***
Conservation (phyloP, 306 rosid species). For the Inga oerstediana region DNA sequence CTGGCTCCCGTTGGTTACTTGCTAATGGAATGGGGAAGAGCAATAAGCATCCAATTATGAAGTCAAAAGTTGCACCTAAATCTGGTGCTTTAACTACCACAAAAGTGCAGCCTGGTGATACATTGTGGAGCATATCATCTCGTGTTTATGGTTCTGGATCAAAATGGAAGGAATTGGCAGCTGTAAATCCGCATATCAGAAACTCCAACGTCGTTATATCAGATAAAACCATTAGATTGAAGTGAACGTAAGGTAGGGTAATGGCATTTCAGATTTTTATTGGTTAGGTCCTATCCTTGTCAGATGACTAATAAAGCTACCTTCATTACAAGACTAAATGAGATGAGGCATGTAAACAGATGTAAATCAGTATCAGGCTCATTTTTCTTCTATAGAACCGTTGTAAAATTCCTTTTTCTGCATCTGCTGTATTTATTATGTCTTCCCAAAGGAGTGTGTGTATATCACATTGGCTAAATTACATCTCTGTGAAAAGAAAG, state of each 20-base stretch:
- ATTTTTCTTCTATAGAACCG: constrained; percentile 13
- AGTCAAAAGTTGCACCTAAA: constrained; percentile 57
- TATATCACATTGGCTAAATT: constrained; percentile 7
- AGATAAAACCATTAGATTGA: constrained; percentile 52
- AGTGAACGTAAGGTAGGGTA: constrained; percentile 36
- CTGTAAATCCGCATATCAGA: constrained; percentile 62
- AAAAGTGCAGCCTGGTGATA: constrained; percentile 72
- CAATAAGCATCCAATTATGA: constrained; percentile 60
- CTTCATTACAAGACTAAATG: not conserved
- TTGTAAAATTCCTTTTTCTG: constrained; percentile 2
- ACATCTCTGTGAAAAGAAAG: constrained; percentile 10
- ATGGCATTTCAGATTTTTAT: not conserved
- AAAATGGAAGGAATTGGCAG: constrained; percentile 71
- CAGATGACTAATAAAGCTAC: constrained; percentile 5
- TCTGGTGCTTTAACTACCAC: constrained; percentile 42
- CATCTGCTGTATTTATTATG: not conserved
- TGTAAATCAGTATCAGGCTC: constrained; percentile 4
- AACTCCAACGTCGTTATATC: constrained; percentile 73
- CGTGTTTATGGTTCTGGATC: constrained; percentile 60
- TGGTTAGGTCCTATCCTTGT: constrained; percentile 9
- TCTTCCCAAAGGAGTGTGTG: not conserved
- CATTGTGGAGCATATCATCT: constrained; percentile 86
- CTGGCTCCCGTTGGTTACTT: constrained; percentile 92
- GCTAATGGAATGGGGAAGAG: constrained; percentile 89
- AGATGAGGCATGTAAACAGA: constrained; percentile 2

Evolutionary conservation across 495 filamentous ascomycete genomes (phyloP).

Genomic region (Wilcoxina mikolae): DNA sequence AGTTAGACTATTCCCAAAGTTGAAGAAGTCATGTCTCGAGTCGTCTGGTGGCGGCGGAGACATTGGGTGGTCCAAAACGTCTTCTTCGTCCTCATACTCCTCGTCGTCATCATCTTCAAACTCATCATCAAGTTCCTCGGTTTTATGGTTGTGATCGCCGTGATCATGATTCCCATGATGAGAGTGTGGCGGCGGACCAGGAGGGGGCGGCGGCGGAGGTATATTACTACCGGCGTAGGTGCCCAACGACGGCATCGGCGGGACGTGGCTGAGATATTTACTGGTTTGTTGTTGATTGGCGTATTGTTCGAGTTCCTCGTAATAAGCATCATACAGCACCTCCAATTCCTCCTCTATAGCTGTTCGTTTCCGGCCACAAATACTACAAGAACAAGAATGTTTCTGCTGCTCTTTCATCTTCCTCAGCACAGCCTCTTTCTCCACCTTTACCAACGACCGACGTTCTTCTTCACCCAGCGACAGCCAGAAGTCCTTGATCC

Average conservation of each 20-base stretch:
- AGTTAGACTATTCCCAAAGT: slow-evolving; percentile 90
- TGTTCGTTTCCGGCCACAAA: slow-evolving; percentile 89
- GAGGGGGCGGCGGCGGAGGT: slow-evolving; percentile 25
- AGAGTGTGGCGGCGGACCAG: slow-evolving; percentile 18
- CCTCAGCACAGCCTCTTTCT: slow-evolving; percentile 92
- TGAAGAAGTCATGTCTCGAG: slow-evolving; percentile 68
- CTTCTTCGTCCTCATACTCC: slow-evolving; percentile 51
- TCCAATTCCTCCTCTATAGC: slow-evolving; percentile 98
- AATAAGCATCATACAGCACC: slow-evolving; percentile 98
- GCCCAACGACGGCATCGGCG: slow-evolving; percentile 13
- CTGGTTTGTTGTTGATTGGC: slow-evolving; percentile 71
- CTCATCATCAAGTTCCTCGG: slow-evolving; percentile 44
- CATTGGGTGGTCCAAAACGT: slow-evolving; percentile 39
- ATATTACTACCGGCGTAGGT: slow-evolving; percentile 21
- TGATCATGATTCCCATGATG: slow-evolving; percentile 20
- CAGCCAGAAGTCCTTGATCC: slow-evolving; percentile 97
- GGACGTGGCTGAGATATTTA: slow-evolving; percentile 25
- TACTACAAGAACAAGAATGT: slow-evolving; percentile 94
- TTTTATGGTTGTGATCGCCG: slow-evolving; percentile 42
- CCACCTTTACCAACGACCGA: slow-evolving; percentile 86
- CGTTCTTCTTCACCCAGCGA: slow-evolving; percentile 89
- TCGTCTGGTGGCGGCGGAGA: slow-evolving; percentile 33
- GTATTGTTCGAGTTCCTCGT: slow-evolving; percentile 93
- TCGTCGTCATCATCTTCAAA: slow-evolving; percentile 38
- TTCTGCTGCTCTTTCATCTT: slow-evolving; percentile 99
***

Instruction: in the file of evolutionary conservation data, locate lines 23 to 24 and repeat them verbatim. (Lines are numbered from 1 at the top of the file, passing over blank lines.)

- CATTGTGGAGCATATCATCT: constrained; percentile 86
- CTGGCTCCCGTTGGTTACTT: constrained; percentile 92